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Gem Identification


#1

As I was reading everyones post on this subject I thought I would
bring in a personal experience I recently had.

I first want to emphasize that gem books are wonderful and there is
a great deal to learn, however there are books that do contradict
each other. (well known and respected books). It then comes down
to having a gemstone papered from a reputable lab especially for an
expensive stone.

The material that I am writing about is Cat’s Eye Actinolite from
Russia. This material is a spinach green with some of it having a
very strong and beautiful cat’s eye. The question came as to
whether this material is Cat’s Eye Nephrite Jade. In reading my gem
books and going to the library and doing hours of research I found
some differing opinions. There has been material from Alaska that
had been recorded (I believe in the early 1950’s) that there existed
Cat’s Eye Nephrite. There is reference to this in the Standard
Catalogue of Gems by Anna Miller and John Sinkankos. The book
published from the GIA in 1957 does not reference any cat’s eye
Nephrite, however in there more recent editions they state that any
Nephrite with a cat’s eye is properly called Cat’s Eye Actinolite
because of its structure. The gembook by Webster Fifth Edition of
Gems Their Sources, Descriptions and Identification indicates that
it is a judgement call. I also have 6 other references that
indicate there is a material called Cat’s Eye Nephrite.

This is expensive material so I had sent it to a very reputable
Laboratory and asked for papers on it. As of now it has been
papered as Cat’s eye Actinolite however there is supposed to be some
more extensive testing done. I must sell the material as Cat’s Eye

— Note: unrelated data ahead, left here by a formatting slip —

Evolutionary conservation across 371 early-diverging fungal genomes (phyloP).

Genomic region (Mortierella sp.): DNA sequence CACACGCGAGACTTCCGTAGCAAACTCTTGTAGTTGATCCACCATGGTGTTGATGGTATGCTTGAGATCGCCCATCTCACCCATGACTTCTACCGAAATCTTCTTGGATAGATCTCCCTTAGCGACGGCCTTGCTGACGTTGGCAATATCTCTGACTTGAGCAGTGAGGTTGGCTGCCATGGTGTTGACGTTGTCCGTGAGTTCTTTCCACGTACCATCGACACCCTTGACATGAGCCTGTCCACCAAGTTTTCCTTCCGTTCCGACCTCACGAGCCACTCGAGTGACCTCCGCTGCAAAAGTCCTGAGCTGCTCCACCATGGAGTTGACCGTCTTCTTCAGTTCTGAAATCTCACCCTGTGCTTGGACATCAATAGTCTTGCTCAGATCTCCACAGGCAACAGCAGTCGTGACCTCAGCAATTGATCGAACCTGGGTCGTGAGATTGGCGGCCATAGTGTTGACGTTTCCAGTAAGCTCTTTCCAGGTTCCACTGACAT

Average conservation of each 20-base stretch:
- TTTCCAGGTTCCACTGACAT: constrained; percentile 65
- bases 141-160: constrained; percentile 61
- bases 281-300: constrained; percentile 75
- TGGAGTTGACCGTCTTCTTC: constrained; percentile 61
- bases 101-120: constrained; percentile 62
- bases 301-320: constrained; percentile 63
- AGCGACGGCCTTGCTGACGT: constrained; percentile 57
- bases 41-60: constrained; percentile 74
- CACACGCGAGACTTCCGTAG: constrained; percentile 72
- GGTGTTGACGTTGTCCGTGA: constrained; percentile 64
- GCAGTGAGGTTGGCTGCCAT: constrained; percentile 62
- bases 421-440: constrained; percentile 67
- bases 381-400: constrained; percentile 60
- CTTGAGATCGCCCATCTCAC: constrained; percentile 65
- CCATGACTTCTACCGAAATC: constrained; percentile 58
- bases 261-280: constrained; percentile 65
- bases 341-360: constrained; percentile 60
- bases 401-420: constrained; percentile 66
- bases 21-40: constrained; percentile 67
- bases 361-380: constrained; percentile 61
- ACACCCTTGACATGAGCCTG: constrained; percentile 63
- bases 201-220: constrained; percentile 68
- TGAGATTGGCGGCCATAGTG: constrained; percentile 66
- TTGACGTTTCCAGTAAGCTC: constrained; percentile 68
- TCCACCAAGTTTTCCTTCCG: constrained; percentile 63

Actinolite.

In the meantime we have been trying to take a picture of some of
these stones. The material is extrememly reflective and when
putting inside a “light box” the reflection disappears and so does
the cat’s eye. When taking a picture of it outside of the light box
we can get a weak cat’s eye however the rest of the room is
reflected in the stone. We have just upgraded our camera to a Nikon
995 however the camera is at Nikon (white balance problem). I am
hoping that when the camera comes back that we will be able to take
a proper picture of this material so I can put it up on my website.
If anyone is interested in seeing the material let me know and I
will inform you when the material is up on the website.

Diane Sadel
http://www.sweegemstones.com


#2

Diane, Wow, you bring up a real question here. In the 1970’s while
living on Taiwan, the big stone at the time was Taiwan Nepherite. It
was plentiful and cheap and the factories were chuggin it out by the
ton. I still have about 15 lbs of good stuff I dug out of their slag
piles!.

The point is, every now and then some cat’s eye material would
surface. Purchased several and still have them (just don’t want to
part with them). I also have a piece or two of the nepherite that
came from the Taiwan mines that I believe will cut eyes. The
question is, is all the material from Taiwan nepherite or is some of
it actinolite? Guess I will dig up both the cut and uncut stones and
decide what to do with them.

Cheers from Don at The Charles Belle Studio in SOFL where simple
elegance IS fine jewelry! dcdiet@mediaone.net


#3

Hi Don

The question is, is all the material from Taiwan nepherite or is
some of it actinolite?  Guess I will dig up both the cut and uncut
stones and decide what to do with them. 

Nephrite is an Amphibole. It is made up of Tremolite and Actinolite
and when it forms as compact fibres it is called Nephrite Jade. It
is a calcium-magnesium-(iron) hydroxyl silicate. When free of iron
it is light in color or white (tremolite). When iron replaces the
magnesium green results (actinolite). It results from the
metamorphism of impure limestones or dolomites. Also in green
schists and gniesses (actinolite).

It is also found along the Kobuk River, Alaska; in the gravels of
the Frazer River, B.C., Canada; Wyoming; Khotan, Turkestan; New
Zealand.

You can check Minerology by Sinkankas, Peterson’s Field Guide to
Rocks and Minerals, and Audobon Society Field Guide to North
American Rocks and Minerals. Here is also an online link to minerals
http://www.geology.wisc.edu/~jill/glossary2.html and
http://webmineral.com/AtoZ/IndexJ.shtml.

I hope this helps explain Nephrite better. Karen Seidel-Bahr the
’ROCKLADY’

May your gems always “Sparkle”